Newhouse was one of eight children from a family of poor Jewish immigrants who came to the United States at the turn of the century: his father was Russian; his mother Austrian. As a child in Bayonne, New Jersey, he helped the family by selling newspapers and scrounging for firewood.
His eldest brother, Samuel I. Newhouse, got the family into the publishing business when a local lawyer-businessman gave him a try-out at no wages. In 1911, at the age of 16, Sam was put in charge of The Staten Island Advance, a newspaper that the lawyer had taken over in satisfaction of a bad debt. Sam made the paper a success and acquired it himself in 1922.
Theodore Newhouse, then 19, was brought in to help out and get what he would later call "on-the-job training", which included duties as the paper's music critic and overseeing the publication's classified advertisements. A third brother, Norman, was also recruited, and moonlighted as a reporter. Together, the brothers established a management style that came to characterise the Newhouse empire - frugal, secretive, and controlled only by members of the family. Nor were they sentimental - when The Staten Island Advance became unprofitable a few years ago, it was quickly shut down.
The brothers embarked on a policy of newspaper acquisitions, amassing the fourth largest newspaper empire in the United States, that includes the Newark Star-Ledger, the Cleveland Plain Dealer, the Portland Oregonian and the New Orleans Times- Picayune.
In 1932, Newhouse became general manager of a new acquisition, The Long Island Press, and soon after became the associate publisher of all the Newhouse newspaper holdings, an involvement he sustained until 12 years ago when his health began to fail.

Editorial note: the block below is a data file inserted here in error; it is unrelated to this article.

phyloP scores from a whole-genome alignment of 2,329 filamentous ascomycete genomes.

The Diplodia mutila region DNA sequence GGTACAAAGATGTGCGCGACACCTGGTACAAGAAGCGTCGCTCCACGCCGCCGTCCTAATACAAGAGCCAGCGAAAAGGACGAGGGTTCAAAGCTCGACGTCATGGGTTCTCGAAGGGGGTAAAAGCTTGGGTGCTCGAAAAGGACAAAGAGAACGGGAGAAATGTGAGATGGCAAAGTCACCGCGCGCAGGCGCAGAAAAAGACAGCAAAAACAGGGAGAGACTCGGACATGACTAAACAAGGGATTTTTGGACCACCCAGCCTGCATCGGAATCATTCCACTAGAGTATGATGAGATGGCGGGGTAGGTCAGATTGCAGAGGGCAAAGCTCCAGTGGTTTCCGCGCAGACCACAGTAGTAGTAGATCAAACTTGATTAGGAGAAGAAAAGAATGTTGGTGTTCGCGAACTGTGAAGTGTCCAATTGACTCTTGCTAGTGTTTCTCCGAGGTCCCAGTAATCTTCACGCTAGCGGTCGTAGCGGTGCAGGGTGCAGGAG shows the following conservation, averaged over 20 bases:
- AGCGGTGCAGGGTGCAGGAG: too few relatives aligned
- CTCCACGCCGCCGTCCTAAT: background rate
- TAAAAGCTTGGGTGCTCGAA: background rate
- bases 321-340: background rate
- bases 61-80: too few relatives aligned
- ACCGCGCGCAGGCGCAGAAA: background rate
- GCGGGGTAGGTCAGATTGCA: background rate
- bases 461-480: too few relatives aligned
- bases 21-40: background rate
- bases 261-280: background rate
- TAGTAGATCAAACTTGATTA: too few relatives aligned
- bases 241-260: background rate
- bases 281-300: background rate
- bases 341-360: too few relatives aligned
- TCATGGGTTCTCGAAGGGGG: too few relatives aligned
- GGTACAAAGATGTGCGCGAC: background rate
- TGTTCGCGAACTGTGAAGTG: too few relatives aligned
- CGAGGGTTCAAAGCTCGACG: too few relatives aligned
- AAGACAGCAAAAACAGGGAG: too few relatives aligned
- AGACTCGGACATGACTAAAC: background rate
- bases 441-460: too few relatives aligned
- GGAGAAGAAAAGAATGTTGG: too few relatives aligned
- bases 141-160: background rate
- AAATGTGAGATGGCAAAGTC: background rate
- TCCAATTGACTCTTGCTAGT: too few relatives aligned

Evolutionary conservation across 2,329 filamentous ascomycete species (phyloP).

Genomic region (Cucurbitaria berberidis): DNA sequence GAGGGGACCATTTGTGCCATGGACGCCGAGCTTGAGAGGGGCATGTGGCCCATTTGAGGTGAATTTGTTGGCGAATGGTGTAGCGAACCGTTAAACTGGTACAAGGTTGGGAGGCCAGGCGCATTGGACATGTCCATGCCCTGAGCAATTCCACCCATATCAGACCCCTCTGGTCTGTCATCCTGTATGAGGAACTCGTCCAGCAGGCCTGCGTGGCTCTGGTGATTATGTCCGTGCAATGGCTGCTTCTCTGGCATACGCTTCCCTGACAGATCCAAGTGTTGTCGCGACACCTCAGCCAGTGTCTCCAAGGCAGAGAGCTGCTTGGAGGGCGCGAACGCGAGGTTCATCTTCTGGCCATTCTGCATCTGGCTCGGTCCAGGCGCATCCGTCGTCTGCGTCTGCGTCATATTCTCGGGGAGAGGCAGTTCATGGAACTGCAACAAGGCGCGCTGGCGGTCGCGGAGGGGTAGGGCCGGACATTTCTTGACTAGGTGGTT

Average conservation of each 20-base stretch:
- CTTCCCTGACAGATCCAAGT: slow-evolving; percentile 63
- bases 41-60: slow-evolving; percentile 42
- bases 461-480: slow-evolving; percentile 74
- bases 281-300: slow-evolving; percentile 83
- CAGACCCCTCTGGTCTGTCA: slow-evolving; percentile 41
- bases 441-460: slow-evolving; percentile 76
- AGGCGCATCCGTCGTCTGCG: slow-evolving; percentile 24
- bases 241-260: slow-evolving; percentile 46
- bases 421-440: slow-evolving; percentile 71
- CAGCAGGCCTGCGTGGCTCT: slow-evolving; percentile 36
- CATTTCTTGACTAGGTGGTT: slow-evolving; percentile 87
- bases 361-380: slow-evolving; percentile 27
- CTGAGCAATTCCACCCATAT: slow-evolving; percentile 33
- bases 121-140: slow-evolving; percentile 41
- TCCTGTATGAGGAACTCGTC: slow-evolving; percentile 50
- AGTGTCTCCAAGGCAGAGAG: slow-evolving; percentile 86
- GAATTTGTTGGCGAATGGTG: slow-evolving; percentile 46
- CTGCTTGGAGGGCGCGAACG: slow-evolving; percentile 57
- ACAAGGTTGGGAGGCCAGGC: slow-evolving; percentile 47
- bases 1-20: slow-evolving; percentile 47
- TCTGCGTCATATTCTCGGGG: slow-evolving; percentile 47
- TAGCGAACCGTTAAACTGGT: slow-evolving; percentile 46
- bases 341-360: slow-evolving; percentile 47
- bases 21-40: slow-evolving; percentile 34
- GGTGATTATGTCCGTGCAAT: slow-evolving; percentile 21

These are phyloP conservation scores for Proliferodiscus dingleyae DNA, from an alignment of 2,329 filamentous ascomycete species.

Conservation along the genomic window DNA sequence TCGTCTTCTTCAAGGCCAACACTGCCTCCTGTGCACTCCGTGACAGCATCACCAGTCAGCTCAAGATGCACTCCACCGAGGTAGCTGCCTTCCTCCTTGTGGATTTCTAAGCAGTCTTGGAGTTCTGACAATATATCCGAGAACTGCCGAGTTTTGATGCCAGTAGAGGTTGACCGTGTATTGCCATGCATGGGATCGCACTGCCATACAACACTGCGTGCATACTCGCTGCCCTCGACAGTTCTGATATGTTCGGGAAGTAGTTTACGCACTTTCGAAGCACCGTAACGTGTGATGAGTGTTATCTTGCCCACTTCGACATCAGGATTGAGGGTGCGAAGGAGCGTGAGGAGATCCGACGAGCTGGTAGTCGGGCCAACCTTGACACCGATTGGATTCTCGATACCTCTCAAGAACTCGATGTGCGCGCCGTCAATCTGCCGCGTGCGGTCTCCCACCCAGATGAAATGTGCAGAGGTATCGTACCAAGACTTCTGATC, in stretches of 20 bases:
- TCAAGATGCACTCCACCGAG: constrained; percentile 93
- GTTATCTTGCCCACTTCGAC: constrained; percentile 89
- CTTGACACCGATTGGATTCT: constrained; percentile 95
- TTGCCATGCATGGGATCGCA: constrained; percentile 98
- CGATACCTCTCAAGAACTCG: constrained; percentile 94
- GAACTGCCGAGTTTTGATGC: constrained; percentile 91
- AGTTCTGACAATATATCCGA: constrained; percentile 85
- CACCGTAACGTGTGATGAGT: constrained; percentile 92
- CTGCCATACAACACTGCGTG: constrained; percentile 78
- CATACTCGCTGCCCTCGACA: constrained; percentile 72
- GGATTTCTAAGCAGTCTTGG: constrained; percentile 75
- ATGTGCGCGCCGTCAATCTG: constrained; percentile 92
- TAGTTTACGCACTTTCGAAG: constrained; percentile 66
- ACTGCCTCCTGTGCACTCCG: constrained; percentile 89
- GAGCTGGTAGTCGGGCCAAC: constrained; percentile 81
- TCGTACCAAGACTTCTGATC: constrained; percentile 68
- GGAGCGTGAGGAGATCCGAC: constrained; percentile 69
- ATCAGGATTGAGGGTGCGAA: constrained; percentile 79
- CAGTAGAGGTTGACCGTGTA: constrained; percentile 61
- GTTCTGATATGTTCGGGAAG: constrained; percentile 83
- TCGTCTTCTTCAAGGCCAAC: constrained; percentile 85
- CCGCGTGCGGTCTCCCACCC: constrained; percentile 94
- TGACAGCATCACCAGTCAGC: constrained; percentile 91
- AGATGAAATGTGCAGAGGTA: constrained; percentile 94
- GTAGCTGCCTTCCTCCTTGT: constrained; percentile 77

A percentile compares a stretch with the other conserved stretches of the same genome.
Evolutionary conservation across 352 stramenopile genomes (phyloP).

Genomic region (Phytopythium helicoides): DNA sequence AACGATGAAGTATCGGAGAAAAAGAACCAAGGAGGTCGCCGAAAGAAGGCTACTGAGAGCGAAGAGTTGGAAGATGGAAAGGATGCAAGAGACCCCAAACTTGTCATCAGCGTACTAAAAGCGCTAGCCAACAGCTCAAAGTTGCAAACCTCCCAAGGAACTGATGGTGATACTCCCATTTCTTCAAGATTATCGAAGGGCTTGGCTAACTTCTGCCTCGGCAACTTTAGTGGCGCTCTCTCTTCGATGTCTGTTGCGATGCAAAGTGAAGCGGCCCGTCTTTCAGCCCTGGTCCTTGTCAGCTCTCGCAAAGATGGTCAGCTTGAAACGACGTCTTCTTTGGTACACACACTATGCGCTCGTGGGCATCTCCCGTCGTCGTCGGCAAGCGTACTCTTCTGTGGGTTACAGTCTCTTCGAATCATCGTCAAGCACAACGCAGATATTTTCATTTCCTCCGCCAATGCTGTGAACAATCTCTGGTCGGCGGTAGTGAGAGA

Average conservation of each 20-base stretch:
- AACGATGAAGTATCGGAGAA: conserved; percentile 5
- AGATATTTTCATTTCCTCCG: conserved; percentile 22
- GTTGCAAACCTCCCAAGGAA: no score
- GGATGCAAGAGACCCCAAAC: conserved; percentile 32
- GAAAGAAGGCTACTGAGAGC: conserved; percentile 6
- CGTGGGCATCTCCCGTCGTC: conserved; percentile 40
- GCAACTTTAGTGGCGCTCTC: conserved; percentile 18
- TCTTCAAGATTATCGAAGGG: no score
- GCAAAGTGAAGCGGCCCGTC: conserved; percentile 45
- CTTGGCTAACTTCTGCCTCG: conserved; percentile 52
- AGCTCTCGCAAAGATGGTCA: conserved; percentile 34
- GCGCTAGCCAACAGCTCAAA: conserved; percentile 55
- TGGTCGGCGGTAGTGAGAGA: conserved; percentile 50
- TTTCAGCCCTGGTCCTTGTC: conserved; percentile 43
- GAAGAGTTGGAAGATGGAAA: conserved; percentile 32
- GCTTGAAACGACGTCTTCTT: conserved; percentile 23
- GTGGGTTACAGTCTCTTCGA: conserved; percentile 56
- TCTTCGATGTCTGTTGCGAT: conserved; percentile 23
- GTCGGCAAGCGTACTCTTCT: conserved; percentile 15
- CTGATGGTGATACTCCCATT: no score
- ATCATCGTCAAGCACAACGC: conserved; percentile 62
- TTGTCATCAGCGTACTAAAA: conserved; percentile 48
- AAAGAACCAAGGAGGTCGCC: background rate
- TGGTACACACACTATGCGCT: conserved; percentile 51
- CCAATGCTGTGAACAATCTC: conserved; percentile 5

Newhouse moved into a nursing home and the company is now divided into two parts, the glossy magazine holdings run by Sam Newhouse's son S.I. "Si" Newhouse and the more profitable newspaper and television holdings by Si's brother, Donald.
The founding Newhouse brothers established both a punishing work ethic (at work before dawn) and an abstemious life style (they used public transport); however, they also devised a series of tax feints and dodges to keep the revenue services perplexed. After Sam Newhouse's death in 1979, his heirs, Si and Don, filed a return the following year declaring the taxable estate to be $91m, on which $49m tax was owed. The IRS determined it worth $962m and the tax $658m, the biggest tax bill in history. Moreover, the IRS charged that the original return was so far off base as to constitute fraud and imposed a 50 per cent penalty of $305m on top. A jury found in favour of the family.
Throughout his life, Theodore Newhouse maintained a strong interest in the arts. While he was working at the family's first newspapers, he took night classes at several New York City universities in opera, music and art, and studied dance in the summers. In later life, he made donations to a wide variety of cultural groups, including the New York City Opera.
Theodore Newhouse never lost sight of the fact that it was his elder brother who got the empire started. In the mid-1970s, the family gathered at his summer home in Connecticut to celebrate his 20th wedding anniversary. As the lunch progressed, Theodore rose to give the first toast and heads turned expectantly towards his wife, Caroline. But Theodore raised his glass and said simply, "To Sam".
Theodore Newhouse, publisher: born Bayonne, New Jersey 19 July 1903; twice married (one daughter deceased); died New York 28 November 1998.Reuse content